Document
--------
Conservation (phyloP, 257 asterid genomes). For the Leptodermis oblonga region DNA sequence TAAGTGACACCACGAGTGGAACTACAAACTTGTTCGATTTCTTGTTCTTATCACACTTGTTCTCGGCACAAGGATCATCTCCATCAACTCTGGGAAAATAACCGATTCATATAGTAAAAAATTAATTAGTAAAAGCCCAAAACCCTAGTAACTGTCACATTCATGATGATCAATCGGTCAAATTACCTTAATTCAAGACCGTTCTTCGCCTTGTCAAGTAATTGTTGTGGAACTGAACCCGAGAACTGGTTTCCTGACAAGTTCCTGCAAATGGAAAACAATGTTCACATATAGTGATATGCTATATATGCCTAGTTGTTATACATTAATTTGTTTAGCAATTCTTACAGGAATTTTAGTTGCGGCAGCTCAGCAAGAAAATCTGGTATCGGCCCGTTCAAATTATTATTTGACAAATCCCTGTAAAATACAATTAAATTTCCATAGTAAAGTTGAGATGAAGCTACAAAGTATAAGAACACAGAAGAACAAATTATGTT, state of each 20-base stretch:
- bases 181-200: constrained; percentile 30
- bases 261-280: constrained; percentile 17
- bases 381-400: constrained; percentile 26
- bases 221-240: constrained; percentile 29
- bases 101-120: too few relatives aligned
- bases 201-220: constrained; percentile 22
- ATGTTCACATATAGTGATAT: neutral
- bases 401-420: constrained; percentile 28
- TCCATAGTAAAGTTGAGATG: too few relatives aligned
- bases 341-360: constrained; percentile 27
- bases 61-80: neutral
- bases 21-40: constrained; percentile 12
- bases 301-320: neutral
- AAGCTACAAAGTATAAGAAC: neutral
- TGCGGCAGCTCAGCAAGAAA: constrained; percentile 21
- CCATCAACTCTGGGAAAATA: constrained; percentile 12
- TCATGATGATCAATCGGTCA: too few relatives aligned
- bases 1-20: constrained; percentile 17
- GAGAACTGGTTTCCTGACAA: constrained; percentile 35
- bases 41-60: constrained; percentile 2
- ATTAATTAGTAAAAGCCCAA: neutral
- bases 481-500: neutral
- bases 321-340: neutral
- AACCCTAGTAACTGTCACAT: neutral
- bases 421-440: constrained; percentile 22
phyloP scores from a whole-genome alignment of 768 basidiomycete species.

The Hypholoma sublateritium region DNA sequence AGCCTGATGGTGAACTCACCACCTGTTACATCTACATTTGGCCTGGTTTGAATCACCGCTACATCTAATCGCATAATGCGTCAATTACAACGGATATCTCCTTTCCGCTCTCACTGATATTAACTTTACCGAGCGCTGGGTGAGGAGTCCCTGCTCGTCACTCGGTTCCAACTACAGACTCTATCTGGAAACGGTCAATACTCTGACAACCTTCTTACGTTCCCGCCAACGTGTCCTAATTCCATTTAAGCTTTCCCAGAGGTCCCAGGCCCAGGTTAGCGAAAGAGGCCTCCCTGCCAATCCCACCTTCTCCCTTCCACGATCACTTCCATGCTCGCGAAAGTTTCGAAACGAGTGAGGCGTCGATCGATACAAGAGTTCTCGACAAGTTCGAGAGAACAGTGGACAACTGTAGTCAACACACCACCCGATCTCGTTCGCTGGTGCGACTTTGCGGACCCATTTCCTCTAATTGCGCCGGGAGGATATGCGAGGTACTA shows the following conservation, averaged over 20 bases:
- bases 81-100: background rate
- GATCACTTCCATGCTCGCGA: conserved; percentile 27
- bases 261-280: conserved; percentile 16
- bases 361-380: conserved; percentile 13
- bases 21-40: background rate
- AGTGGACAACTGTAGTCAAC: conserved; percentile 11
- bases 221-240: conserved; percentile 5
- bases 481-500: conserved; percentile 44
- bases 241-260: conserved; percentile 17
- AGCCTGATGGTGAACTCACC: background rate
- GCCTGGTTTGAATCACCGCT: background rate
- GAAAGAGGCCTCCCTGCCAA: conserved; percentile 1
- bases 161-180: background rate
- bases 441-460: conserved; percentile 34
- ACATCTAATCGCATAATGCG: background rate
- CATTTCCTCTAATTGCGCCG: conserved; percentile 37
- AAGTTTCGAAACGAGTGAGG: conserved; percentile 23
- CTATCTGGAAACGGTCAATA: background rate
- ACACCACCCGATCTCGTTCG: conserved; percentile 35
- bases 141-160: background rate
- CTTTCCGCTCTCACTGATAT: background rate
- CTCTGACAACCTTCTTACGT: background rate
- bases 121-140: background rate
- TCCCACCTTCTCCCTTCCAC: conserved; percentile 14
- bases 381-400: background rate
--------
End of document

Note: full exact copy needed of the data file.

Conservation (phyloP, 257 asterid genomes). For the Leptodermis oblonga region DNA sequence TAAGTGACACCACGAGTGGAACTACAAACTTGTTCGATTTCTTGTTCTTATCACACTTGTTCTCGGCACAAGGATCATCTCCATCAACTCTGGGAAAATAACCGATTCATATAGTAAAAAATTAATTAGTAAAAGCCCAAAACCCTAGTAACTGTCACATTCATGATGATCAATCGGTCAAATTACCTTAATTCAAGACCGTTCTTCGCCTTGTCAAGTAATTGTTGTGGAACTGAACCCGAGAACTGGTTTCCTGACAAGTTCCTGCAAATGGAAAACAATGTTCACATATAGTGATATGCTATATATGCCTAGTTGTTATACATTAATTTGTTTAGCAATTCTTACAGGAATTTTAGTTGCGGCAGCTCAGCAAGAAAATCTGGTATCGGCCCGTTCAAATTATTATTTGACAAATCCCTGTAAAATACAATTAAATTTCCATAGTAAAGTTGAGATGAAGCTACAAAGTATAAGAACACAGAAGAACAAATTATGTT, state of each 20-base stretch:
- bases 181-200: constrained; percentile 30
- bases 261-280: constrained; percentile 17
- bases 381-400: constrained; percentile 26
- bases 221-240: constrained; percentile 29
- bases 101-120: too few relatives aligned
- bases 201-220: constrained; percentile 22
- ATGTTCACATATAGTGATAT: neutral
- bases 401-420: constrained; percentile 28
- TCCATAGTAAAGTTGAGATG: too few relatives aligned
- bases 341-360: constrained; percentile 27
- bases 61-80: neutral
- bases 21-40: constrained; percentile 12
- bases 301-320: neutral
- AAGCTACAAAGTATAAGAAC: neutral
- TGCGGCAGCTCAGCAAGAAA: constrained; percentile 21
- CCATCAACTCTGGGAAAATA: constrained; percentile 12
- TCATGATGATCAATCGGTCA: too few relatives aligned
- bases 1-20: constrained; percentile 17
- GAGAACTGGTTTCCTGACAA: constrained; percentile 35
- bases 41-60: constrained; percentile 2
- ATTAATTAGTAAAAGCCCAA: neutral
- bases 481-500: neutral
- bases 321-340: neutral
- AACCCTAGTAACTGTCACAT: neutral
- bases 421-440: constrained; percentile 22
phyloP scores from a whole-genome alignment of 768 basidiomycete species.

The Hypholoma sublateritium region DNA sequence AGCCTGATGGTGAACTCACCACCTGTTACATCTACATTTGGCCTGGTTTGAATCACCGCTACATCTAATCGCATAATGCGTCAATTACAACGGATATCTCCTTTCCGCTCTCACTGATATTAACTTTACCGAGCGCTGGGTGAGGAGTCCCTGCTCGTCACTCGGTTCCAACTACAGACTCTATCTGGAAACGGTCAATACTCTGACAACCTTCTTACGTTCCCGCCAACGTGTCCTAATTCCATTTAAGCTTTCCCAGAGGTCCCAGGCCCAGGTTAGCGAAAGAGGCCTCCCTGCCAATCCCACCTTCTCCCTTCCACGATCACTTCCATGCTCGCGAAAGTTTCGAAACGAGTGAGGCGTCGATCGATACAAGAGTTCTCGACAAGTTCGAGAGAACAGTGGACAACTGTAGTCAACACACCACCCGATCTCGTTCGCTGGTGCGACTTTGCGGACCCATTTCCTCTAATTGCGCCGGGAGGATATGCGAGGTACTA shows the following conservation, averaged over 20 bases:
- bases 81-100: background rate
- GATCACTTCCATGCTCGCGA: conserved; percentile 27
- bases 261-280: conserved; percentile 16
- bases 361-380: conserved; percentile 13
- bases 21-40: background rate
- AGTGGACAACTGTAGTCAAC: conserved; percentile 11
- bases 221-240: conserved; percentile 5
- bases 481-500: conserved; percentile 44
- bases 241-260: conserved; percentile 17
- AGCCTGATGGTGAACTCACC: background rate
- GCCTGGTTTGAATCACCGCT: background rate
- GAAAGAGGCCTCCCTGCCAA: conserved; percentile 1
- bases 161-180: background rate
- bases 441-460: conserved; percentile 34
- ACATCTAATCGCATAATGCG: background rate
- CATTTCCTCTAATTGCGCCG: conserved; percentile 37
- AAGTTTCGAAACGAGTGAGG: conserved; percentile 23
- CTATCTGGAAACGGTCAATA: background rate
- ACACCACCCGATCTCGTTCG: conserved; percentile 35
- bases 141-160: background rate
- CTTTCCGCTCTCACTGATAT: background rate
- CTCTGACAACCTTCTTACGT: background rate
- bases 121-140: background rate
- TCCCACCTTCTCCCTTCCAC: conserved; percentile 14
- bases 381-400: background rate